Georgia motor vehicle deaths jump by a third in two years

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Georgia motor vehicle deaths jump by a third in two years

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A driver was killed when his car crashed into a MARTA bus Oct. 21 in southwest Atlanta. The National Safety Council estimates 1,540 people died in motor vehicle accidents in Georgia last year. JOHN SPINK/JSPINK@AJC.COM

Motor vehicle deaths in Georgia jumped by a third over the last two years – more than twice the national average, a new study shows.

The National Safety Council study released Wednesday shows fatalities in Georgia rose 34 percent from 2014 to 2016, the fifth-highest jump in the nation. Fatalities rose 14 percent nationwide during the same period.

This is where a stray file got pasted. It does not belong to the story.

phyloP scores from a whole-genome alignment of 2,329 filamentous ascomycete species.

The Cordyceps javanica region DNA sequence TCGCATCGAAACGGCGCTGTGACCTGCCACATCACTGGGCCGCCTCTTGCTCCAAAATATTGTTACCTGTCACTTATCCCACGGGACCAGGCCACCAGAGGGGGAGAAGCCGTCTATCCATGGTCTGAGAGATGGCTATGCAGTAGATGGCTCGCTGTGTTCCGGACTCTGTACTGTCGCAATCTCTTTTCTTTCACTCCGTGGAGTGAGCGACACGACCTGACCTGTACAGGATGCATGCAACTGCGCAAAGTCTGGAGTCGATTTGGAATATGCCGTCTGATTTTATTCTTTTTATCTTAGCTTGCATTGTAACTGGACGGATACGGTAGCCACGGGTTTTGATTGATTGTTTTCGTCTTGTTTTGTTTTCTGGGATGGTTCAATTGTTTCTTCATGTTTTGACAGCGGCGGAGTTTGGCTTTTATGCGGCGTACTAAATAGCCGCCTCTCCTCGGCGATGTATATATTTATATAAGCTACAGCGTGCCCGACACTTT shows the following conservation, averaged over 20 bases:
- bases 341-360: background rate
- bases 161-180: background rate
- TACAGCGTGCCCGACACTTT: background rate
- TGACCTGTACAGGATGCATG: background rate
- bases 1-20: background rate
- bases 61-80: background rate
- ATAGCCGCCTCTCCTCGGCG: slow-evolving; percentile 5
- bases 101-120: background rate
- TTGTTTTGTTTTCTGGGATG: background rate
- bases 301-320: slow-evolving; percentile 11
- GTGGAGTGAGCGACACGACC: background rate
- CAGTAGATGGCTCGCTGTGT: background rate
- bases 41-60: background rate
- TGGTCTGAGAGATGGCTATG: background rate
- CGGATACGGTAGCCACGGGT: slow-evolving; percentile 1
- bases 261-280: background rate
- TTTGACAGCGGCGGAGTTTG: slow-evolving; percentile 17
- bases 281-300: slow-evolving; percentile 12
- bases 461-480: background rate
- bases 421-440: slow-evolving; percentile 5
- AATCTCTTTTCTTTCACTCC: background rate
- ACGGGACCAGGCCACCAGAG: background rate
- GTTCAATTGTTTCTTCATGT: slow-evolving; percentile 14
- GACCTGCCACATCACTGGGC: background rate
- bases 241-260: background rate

According to the council’s estimates, 1,540 people died in motor vehicle accidents in Georgia last year. Across the United States, 40,200 people died in such accidents – the first time since 2007 fatalities had exceeded 40,000.

The council said cheap gas and an improving economy – which means more people on the road – may have contributed to rising fatalities. But they’re not the only factor.

“The top three killers are speed, alcohol and distraction,” council President Deborah Hersman said at a press conference announcing the study. “The same things that have killed us for decades are still killing us.”

The National Safety Council is an education and research group that seeks to eliminate preventable deaths. The study counts fatalities on the nation’s public roads as well as those on private property.

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